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Stephen Walker

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How to train for new behaviours


Stephen Walker looks at how new ideas are created in the trainee's mind and the steps needed to achieve the optimum success for your training.

What does training do?

Training is used to produce one or more of three changes in the recipients. These changes are: to acquire or develop new physical skills, new thought processes or new behaviour patterns.

It is difficult to separate one from the other. Learning to ride a bike may start thoughts of what the next town is like leading to thoughts of long bike rides to explore it. 

"Remember you are in the edutainment business. Your delivery has to encompass education and entertainment." 

Who is listening?

In any training audience there will be a mixture of motivations for being there. If you are lucky you have a majority of the willing, people who want to learn and make the training session a success.
Inevitably, you will have some of the unwilling too. People who had to come because they were told to attend, or because at least a day’s training is a day away from work.

Then you have the distracted. These people wanted to come probably but something in their life is stopping them paying attention. The curse of this year is the mobile phone. Who hasn’t been in a meeting where one or more attendees is playing with their phone, doing emails, ordering pizza – anything except paying attention to what is going on.

Why should they listen to you?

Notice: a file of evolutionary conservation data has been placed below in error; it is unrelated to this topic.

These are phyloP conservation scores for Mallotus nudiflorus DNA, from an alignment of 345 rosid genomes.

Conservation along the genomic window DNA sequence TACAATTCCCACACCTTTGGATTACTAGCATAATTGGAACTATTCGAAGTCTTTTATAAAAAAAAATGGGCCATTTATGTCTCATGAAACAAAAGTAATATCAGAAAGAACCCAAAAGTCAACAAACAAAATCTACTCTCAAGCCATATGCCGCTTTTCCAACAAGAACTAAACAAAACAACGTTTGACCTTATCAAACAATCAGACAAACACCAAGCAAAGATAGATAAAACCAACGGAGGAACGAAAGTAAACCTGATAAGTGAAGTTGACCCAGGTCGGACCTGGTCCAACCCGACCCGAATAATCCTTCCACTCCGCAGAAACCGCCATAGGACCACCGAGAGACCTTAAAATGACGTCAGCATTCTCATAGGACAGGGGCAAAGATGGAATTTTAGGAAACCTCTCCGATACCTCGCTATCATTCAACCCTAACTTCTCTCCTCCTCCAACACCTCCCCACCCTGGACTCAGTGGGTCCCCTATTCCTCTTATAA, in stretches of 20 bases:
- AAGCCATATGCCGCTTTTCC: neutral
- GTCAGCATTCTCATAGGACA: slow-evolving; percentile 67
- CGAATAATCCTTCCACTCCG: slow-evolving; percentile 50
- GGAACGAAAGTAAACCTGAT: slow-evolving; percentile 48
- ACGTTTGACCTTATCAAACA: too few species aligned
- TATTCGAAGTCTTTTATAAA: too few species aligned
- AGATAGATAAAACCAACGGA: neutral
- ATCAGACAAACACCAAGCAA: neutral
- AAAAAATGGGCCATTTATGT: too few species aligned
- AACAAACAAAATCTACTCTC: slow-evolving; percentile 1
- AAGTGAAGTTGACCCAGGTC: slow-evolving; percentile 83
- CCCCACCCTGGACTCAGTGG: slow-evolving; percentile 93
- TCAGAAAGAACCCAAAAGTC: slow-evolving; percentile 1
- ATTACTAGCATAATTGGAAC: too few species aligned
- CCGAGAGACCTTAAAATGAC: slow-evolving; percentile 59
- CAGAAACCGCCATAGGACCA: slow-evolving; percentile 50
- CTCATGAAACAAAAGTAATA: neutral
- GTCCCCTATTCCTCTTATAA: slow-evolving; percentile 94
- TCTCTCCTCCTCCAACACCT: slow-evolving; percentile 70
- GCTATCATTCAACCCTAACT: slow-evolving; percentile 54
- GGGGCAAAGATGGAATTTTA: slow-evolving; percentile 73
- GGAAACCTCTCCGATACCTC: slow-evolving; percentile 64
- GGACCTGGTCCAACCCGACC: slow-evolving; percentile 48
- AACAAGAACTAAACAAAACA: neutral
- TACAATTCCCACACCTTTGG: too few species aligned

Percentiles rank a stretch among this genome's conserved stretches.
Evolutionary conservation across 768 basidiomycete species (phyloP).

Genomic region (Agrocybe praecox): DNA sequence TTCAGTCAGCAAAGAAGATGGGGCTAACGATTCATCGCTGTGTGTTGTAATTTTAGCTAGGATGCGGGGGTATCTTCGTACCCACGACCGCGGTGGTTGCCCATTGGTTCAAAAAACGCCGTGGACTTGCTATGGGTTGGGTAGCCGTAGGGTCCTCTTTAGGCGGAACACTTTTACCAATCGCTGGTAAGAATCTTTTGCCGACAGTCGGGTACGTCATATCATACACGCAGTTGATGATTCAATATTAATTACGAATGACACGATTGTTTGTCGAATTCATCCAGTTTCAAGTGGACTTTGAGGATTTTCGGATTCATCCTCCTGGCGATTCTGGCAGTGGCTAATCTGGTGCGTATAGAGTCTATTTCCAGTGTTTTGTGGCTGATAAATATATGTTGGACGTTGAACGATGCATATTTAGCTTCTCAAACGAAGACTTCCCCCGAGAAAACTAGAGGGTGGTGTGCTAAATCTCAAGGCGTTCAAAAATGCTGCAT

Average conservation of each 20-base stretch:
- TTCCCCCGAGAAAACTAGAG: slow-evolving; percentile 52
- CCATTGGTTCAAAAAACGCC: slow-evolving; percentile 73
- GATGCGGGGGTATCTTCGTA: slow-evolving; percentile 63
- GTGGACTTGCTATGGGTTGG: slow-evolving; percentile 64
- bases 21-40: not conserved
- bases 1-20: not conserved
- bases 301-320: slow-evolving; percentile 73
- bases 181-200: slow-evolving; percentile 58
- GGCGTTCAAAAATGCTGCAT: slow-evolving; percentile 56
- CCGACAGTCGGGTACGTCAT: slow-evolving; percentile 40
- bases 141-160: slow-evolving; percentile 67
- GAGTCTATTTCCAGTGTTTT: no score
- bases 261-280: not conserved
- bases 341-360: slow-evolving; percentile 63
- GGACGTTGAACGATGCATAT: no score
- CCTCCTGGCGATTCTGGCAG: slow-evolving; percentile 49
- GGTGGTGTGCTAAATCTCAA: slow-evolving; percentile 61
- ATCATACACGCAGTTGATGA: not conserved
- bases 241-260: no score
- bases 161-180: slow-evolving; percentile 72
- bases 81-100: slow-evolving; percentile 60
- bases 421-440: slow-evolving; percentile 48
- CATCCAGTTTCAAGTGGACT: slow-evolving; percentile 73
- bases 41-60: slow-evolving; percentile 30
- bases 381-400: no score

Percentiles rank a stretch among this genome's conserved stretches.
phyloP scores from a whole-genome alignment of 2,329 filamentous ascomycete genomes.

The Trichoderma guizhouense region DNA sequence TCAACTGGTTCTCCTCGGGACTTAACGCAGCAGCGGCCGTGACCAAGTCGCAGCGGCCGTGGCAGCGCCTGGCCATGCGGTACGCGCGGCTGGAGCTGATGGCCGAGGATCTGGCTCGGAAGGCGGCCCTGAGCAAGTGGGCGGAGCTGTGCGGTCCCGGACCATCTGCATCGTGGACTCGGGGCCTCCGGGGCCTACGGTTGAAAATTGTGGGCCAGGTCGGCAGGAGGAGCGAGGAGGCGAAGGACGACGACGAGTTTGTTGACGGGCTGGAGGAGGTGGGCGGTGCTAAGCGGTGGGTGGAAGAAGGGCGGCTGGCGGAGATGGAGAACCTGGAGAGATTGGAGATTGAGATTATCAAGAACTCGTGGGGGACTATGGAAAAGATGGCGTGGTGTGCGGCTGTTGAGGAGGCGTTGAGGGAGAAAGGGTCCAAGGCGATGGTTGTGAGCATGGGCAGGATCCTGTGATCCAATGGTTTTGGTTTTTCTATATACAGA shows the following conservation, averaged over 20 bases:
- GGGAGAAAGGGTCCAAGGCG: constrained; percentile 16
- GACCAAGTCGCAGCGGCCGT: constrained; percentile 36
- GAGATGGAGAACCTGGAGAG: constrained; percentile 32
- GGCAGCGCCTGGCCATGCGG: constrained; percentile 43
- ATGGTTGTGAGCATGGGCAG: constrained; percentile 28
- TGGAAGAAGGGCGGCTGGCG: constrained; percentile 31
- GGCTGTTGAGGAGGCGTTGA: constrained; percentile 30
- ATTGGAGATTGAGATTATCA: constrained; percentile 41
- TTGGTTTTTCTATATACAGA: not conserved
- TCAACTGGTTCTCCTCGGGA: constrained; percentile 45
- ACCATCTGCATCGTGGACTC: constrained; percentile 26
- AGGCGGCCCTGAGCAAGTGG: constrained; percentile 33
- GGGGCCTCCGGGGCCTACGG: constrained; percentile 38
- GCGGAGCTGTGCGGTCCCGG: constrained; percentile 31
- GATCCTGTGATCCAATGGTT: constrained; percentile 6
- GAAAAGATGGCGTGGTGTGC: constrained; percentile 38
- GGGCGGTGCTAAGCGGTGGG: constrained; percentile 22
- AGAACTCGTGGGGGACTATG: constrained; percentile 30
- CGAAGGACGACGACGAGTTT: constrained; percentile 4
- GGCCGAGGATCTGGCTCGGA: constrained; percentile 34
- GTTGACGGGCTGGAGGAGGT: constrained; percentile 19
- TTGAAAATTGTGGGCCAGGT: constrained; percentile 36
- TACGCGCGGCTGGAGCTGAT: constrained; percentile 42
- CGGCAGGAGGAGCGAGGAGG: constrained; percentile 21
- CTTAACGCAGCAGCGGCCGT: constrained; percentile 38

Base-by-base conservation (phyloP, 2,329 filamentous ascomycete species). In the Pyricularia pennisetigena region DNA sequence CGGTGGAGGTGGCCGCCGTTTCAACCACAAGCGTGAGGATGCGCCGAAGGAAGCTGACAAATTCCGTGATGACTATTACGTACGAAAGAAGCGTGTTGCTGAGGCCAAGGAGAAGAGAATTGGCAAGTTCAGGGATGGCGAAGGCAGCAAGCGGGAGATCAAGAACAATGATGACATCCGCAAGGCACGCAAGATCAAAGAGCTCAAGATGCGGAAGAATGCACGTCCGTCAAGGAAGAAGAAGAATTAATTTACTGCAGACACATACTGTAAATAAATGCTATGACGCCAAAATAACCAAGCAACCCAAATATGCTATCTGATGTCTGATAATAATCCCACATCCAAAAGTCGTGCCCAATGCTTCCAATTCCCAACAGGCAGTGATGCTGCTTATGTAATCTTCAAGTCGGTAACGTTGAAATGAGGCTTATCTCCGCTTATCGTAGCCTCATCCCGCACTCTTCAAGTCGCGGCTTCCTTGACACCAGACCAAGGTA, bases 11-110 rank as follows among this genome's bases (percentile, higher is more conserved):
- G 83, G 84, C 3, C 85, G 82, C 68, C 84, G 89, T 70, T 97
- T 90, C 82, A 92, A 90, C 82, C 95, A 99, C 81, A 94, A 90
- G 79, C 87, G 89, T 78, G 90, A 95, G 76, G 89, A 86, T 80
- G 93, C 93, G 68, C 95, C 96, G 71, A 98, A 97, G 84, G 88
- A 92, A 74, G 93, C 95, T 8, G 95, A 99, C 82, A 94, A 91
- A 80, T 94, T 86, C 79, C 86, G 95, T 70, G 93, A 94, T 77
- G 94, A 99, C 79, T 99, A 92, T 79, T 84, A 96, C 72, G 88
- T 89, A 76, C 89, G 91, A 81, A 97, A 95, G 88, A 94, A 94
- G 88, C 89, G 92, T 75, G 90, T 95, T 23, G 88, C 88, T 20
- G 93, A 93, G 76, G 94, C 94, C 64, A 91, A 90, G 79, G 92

You might lose even more of your audience if you can’t answer this question.

First, you have to be the expert. If you don’t know more than the audience then why should they listen to you?

How do you show this expertise? You should look the part, whatever the expertise is, do you look like you might have it? You might expect a trainer looking like Patrick Moore to be an expert on astronomy but what if he looked like Lord Sugar? It is not enough to look the part of course, you have to talk the talk as well as look the part.

Second, it is better if the audience has a reason to like you. If you remind me of someone I dislike you will have an uphill struggle to maintain my interest. It is always a good idea to meet the audience informally before the session starts, over the refreshments at arrival for example.

This gives you an opportunity to show your human side and start to build rapport with the audience. At least you want one friendly face in the audience when you start to deliver.

Third, remember you are in the edutainment business. Your delivery has to encompass education and entertainment. Perhaps this is a bigger problem in these multi-channelled, sensory over-loaded times. The younger your audience are, the more they are likely to be used to texting, chatting on FaceBook and surfing the net simultaneously. You might wonder how many of your audience are tweeting while you deliver and what they are saying.

Which learning style?

Different subjects lean towards different learning styles naturally. It is probably a good idea to use multi-style delivery techniques to ensure the widest coverage though.

People learn through visual, auditory or kinaesthetic stimuli. Experienced trainers will know that putting up a PowerPoint slide, talking about it and then getting people to use that learning to do something real, makes for good understanding and knowledge retention.